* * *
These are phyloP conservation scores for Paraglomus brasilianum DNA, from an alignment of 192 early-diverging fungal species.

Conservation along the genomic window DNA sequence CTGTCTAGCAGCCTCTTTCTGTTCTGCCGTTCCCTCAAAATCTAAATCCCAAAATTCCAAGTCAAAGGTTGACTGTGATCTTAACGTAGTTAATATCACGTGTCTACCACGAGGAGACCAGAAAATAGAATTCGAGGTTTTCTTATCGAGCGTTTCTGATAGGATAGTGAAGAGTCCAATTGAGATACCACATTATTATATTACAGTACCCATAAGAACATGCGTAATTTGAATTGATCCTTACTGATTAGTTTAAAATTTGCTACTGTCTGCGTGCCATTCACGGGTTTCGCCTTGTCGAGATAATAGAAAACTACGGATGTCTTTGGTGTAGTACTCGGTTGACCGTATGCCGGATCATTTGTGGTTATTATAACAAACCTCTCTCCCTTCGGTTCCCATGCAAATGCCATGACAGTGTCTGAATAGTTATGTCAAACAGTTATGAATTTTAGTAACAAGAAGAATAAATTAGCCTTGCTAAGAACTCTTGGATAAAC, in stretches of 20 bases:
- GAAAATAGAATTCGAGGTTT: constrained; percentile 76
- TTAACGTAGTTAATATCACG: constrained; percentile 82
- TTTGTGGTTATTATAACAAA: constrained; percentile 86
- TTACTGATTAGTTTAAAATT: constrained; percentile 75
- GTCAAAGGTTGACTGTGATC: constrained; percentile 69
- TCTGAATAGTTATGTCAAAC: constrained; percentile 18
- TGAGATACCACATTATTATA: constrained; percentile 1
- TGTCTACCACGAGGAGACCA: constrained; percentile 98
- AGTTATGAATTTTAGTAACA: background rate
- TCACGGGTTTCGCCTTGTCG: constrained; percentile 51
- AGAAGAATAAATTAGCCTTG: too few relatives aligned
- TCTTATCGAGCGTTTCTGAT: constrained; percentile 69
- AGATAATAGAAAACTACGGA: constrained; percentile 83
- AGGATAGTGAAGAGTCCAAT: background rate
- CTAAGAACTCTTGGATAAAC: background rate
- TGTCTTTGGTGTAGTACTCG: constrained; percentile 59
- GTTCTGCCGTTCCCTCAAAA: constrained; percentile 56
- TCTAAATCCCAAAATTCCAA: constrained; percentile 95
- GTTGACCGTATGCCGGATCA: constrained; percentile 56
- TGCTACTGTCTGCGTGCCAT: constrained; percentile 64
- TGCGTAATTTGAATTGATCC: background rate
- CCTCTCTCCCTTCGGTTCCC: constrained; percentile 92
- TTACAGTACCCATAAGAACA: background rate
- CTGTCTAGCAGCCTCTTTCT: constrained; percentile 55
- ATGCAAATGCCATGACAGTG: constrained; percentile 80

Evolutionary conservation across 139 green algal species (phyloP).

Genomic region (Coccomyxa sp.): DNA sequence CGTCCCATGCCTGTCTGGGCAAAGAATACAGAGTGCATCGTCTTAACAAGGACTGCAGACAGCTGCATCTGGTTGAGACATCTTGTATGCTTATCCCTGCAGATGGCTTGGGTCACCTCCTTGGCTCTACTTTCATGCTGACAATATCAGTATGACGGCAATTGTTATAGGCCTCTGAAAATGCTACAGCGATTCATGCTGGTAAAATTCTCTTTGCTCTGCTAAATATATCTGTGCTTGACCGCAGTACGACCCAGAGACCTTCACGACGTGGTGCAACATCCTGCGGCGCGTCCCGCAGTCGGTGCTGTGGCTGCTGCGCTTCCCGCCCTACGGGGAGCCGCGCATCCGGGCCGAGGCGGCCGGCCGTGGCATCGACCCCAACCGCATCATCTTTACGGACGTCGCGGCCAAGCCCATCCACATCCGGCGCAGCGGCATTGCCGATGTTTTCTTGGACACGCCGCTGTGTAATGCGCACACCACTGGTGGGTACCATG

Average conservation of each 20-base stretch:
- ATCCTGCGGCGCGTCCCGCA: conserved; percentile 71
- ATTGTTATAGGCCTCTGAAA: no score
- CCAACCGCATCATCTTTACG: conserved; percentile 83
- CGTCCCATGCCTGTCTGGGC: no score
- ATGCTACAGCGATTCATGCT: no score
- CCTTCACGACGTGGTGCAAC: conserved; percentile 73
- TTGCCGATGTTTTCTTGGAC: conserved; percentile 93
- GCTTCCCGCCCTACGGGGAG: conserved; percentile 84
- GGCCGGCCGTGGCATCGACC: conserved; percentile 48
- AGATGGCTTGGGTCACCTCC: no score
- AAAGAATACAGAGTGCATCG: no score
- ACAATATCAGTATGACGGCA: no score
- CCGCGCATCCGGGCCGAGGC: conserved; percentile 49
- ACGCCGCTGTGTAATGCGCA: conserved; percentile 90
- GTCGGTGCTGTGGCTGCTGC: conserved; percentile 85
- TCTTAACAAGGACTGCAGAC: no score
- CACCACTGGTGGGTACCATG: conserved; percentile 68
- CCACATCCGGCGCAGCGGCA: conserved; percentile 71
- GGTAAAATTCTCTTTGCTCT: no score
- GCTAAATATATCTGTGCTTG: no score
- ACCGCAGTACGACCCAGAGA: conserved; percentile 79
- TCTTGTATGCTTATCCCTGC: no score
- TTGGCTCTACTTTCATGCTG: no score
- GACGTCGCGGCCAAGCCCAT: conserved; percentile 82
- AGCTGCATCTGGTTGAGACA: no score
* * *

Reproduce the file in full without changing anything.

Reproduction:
These are phyloP conservation scores for Paraglomus brasilianum DNA, from an alignment of 192 early-diverging fungal species.

Conservation along the genomic window DNA sequence CTGTCTAGCAGCCTCTTTCTGTTCTGCCGTTCCCTCAAAATCTAAATCCCAAAATTCCAAGTCAAAGGTTGACTGTGATCTTAACGTAGTTAATATCACGTGTCTACCACGAGGAGACCAGAAAATAGAATTCGAGGTTTTCTTATCGAGCGTTTCTGATAGGATAGTGAAGAGTCCAATTGAGATACCACATTATTATATTACAGTACCCATAAGAACATGCGTAATTTGAATTGATCCTTACTGATTAGTTTAAAATTTGCTACTGTCTGCGTGCCATTCACGGGTTTCGCCTTGTCGAGATAATAGAAAACTACGGATGTCTTTGGTGTAGTACTCGGTTGACCGTATGCCGGATCATTTGTGGTTATTATAACAAACCTCTCTCCCTTCGGTTCCCATGCAAATGCCATGACAGTGTCTGAATAGTTATGTCAAACAGTTATGAATTTTAGTAACAAGAAGAATAAATTAGCCTTGCTAAGAACTCTTGGATAAAC, in stretches of 20 bases:
- GAAAATAGAATTCGAGGTTT: constrained; percentile 76
- TTAACGTAGTTAATATCACG: constrained; percentile 82
- TTTGTGGTTATTATAACAAA: constrained; percentile 86
- TTACTGATTAGTTTAAAATT: constrained; percentile 75
- GTCAAAGGTTGACTGTGATC: constrained; percentile 69
- TCTGAATAGTTATGTCAAAC: constrained; percentile 18
- TGAGATACCACATTATTATA: constrained; percentile 1
- TGTCTACCACGAGGAGACCA: constrained; percentile 98
- AGTTATGAATTTTAGTAACA: background rate
- TCACGGGTTTCGCCTTGTCG: constrained; percentile 51
- AGAAGAATAAATTAGCCTTG: too few relatives aligned
- TCTTATCGAGCGTTTCTGAT: constrained; percentile 69
- AGATAATAGAAAACTACGGA: constrained; percentile 83
- AGGATAGTGAAGAGTCCAAT: background rate
- CTAAGAACTCTTGGATAAAC: background rate
- TGTCTTTGGTGTAGTACTCG: constrained; percentile 59
- GTTCTGCCGTTCCCTCAAAA: constrained; percentile 56
- TCTAAATCCCAAAATTCCAA: constrained; percentile 95
- GTTGACCGTATGCCGGATCA: constrained; percentile 56
- TGCTACTGTCTGCGTGCCAT: constrained; percentile 64
- TGCGTAATTTGAATTGATCC: background rate
- CCTCTCTCCCTTCGGTTCCC: constrained; percentile 92
- TTACAGTACCCATAAGAACA: background rate
- CTGTCTAGCAGCCTCTTTCT: constrained; percentile 55
- ATGCAAATGCCATGACAGTG: constrained; percentile 80

Evolutionary conservation across 139 green algal species (phyloP).

Genomic region (Coccomyxa sp.): DNA sequence CGTCCCATGCCTGTCTGGGCAAAGAATACAGAGTGCATCGTCTTAACAAGGACTGCAGACAGCTGCATCTGGTTGAGACATCTTGTATGCTTATCCCTGCAGATGGCTTGGGTCACCTCCTTGGCTCTACTTTCATGCTGACAATATCAGTATGACGGCAATTGTTATAGGCCTCTGAAAATGCTACAGCGATTCATGCTGGTAAAATTCTCTTTGCTCTGCTAAATATATCTGTGCTTGACCGCAGTACGACCCAGAGACCTTCACGACGTGGTGCAACATCCTGCGGCGCGTCCCGCAGTCGGTGCTGTGGCTGCTGCGCTTCCCGCCCTACGGGGAGCCGCGCATCCGGGCCGAGGCGGCCGGCCGTGGCATCGACCCCAACCGCATCATCTTTACGGACGTCGCGGCCAAGCCCATCCACATCCGGCGCAGCGGCATTGCCGATGTTTTCTTGGACACGCCGCTGTGTAATGCGCACACCACTGGTGGGTACCATG

Average conservation of each 20-base stretch:
- ATCCTGCGGCGCGTCCCGCA: conserved; percentile 71
- ATTGTTATAGGCCTCTGAAA: no score
- CCAACCGCATCATCTTTACG: conserved; percentile 83
- CGTCCCATGCCTGTCTGGGC: no score
- ATGCTACAGCGATTCATGCT: no score
- CCTTCACGACGTGGTGCAAC: conserved; percentile 73
- TTGCCGATGTTTTCTTGGAC: conserved; percentile 93
- GCTTCCCGCCCTACGGGGAG: conserved; percentile 84
- GGCCGGCCGTGGCATCGACC: conserved; percentile 48
- AGATGGCTTGGGTCACCTCC: no score
- AAAGAATACAGAGTGCATCG: no score
- ACAATATCAGTATGACGGCA: no score
- CCGCGCATCCGGGCCGAGGC: conserved; percentile 49
- ACGCCGCTGTGTAATGCGCA: conserved; percentile 90
- GTCGGTGCTGTGGCTGCTGC: conserved; percentile 85
- TCTTAACAAGGACTGCAGAC: no score
- CACCACTGGTGGGTACCATG: conserved; percentile 68
- CCACATCCGGCGCAGCGGCA: conserved; percentile 71
- GGTAAAATTCTCTTTGCTCT: no score
- GCTAAATATATCTGTGCTTG: no score
- ACCGCAGTACGACCCAGAGA: conserved; percentile 79
- TCTTGTATGCTTATCCCTGC: no score
- TTGGCTCTACTTTCATGCTG: no score
- GACGTCGCGGCCAAGCCCAT: conserved; percentile 82
- AGCTGCATCTGGTTGAGACA: no score